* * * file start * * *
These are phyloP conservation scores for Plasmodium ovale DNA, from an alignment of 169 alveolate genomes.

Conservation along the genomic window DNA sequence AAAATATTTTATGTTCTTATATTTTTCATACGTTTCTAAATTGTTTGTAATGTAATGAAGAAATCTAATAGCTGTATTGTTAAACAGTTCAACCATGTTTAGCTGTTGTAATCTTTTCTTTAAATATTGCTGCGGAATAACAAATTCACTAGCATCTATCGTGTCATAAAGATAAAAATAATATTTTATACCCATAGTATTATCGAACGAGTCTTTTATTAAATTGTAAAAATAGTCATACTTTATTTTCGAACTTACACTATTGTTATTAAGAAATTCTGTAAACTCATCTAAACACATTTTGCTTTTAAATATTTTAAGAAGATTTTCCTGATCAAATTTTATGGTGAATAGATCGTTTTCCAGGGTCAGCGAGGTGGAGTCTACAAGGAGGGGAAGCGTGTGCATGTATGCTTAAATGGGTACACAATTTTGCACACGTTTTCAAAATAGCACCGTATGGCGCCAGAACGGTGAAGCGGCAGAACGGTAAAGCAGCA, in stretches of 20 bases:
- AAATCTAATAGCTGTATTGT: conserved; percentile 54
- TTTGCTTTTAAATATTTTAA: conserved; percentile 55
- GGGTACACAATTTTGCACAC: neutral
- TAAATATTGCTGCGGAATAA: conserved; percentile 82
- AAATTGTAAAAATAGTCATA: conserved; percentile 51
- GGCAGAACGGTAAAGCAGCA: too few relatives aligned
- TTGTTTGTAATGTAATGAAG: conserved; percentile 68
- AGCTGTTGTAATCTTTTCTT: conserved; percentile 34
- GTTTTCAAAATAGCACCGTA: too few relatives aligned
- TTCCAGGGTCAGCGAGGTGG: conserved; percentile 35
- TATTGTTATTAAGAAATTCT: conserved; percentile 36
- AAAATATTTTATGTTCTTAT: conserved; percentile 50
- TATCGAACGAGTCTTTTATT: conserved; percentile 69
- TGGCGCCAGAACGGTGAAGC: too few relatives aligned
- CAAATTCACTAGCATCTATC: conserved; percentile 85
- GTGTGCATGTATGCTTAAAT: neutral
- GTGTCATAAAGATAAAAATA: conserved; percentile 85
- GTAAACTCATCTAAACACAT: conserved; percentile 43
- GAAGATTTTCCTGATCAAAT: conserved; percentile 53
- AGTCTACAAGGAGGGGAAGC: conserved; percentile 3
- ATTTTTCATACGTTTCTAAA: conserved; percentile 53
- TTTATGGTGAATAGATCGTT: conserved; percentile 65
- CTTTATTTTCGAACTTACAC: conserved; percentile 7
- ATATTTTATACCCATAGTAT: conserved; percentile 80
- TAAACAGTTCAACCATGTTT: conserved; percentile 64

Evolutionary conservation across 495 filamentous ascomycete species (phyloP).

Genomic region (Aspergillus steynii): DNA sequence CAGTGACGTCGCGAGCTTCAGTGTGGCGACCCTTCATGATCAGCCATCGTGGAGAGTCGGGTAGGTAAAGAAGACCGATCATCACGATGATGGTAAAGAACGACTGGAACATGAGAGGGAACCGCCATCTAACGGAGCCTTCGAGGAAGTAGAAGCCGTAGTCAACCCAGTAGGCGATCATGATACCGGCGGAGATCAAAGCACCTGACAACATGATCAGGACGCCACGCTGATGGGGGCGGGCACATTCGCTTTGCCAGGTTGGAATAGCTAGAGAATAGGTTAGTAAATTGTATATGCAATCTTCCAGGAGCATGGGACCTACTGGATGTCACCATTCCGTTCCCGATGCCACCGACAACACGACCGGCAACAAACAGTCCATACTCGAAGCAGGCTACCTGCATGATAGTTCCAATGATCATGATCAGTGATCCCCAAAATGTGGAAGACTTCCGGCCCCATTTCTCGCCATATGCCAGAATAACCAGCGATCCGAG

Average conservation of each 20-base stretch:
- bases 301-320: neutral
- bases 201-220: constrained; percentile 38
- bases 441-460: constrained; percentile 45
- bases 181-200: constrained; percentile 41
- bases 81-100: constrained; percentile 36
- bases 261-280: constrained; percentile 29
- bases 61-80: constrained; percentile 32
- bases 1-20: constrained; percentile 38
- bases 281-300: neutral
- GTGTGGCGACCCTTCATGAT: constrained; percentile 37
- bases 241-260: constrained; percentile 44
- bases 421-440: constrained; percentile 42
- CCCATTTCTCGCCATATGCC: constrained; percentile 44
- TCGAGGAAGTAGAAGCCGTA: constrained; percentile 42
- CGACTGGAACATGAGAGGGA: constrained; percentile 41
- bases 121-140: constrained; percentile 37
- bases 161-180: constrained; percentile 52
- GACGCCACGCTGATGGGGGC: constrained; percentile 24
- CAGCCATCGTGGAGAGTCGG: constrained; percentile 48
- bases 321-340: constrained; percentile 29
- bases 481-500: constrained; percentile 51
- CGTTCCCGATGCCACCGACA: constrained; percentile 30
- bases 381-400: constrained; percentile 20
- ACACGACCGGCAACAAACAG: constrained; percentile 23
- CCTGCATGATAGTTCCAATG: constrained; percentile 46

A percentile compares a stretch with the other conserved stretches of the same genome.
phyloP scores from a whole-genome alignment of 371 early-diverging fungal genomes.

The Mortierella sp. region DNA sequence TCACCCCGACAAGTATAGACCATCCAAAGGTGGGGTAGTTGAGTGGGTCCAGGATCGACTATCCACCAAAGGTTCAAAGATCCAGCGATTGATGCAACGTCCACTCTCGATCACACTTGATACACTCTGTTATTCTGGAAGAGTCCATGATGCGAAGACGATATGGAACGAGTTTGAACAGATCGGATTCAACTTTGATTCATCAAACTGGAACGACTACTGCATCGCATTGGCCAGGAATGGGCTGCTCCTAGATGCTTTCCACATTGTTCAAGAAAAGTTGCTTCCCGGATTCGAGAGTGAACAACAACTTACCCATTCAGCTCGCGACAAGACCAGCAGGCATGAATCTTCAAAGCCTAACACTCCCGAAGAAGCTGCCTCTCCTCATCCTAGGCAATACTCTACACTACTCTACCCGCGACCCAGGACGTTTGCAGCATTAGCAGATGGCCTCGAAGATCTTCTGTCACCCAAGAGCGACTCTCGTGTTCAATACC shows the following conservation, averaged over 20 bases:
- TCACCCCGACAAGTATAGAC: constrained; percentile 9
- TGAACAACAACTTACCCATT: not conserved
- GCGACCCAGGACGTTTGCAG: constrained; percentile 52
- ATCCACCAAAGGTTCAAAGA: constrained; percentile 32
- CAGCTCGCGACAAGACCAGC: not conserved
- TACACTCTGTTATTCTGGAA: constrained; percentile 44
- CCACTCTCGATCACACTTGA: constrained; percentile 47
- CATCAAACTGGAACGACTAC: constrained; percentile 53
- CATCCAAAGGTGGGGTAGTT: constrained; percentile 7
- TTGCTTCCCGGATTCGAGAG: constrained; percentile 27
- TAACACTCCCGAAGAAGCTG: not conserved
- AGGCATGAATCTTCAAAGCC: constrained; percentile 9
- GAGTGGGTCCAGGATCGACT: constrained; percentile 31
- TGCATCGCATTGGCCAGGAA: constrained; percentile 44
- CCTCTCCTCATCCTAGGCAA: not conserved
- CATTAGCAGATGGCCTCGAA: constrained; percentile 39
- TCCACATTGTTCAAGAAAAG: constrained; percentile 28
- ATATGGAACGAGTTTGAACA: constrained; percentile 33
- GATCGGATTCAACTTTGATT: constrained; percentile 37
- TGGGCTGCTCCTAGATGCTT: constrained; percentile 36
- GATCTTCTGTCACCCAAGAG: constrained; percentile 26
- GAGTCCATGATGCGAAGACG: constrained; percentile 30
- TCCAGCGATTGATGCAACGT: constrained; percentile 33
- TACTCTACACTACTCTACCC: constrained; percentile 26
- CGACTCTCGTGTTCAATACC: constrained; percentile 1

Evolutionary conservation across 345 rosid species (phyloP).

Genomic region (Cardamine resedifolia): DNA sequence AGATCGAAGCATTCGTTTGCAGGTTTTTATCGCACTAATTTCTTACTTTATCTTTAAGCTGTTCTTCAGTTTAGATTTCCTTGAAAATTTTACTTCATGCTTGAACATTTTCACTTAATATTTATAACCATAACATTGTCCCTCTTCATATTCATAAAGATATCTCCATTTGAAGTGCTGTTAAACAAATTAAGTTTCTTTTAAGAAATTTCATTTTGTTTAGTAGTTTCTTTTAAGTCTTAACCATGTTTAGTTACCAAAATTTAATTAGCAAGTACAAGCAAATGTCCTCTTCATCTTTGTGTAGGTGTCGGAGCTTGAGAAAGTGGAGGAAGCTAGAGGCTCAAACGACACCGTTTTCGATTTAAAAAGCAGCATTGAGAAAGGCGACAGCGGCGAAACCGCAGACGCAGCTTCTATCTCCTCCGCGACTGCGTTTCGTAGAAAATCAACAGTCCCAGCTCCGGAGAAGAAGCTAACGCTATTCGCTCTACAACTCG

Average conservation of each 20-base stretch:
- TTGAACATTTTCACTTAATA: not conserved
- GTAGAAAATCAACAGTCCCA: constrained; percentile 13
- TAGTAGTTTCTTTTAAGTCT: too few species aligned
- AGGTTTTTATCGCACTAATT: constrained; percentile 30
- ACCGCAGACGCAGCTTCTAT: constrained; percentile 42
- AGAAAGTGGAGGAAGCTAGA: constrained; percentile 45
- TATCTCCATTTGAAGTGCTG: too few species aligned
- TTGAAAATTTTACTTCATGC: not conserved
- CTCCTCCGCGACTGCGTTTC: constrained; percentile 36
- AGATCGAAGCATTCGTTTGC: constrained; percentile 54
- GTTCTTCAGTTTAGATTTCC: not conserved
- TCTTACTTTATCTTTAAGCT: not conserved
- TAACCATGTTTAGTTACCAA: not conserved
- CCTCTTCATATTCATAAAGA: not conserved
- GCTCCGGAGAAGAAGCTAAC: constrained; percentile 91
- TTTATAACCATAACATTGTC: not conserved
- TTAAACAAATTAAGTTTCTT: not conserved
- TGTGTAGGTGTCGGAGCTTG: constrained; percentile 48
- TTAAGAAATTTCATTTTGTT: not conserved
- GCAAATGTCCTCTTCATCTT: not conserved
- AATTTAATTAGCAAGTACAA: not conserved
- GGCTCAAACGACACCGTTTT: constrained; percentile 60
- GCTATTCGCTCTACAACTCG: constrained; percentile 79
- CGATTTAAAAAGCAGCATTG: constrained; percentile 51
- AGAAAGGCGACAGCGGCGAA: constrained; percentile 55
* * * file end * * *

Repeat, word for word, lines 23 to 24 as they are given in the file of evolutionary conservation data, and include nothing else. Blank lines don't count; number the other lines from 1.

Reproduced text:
- ATTTTTCATACGTTTCTAAA: conserved; percentile 53
- TTTATGGTGAATAGATCGTT: conserved; percentile 65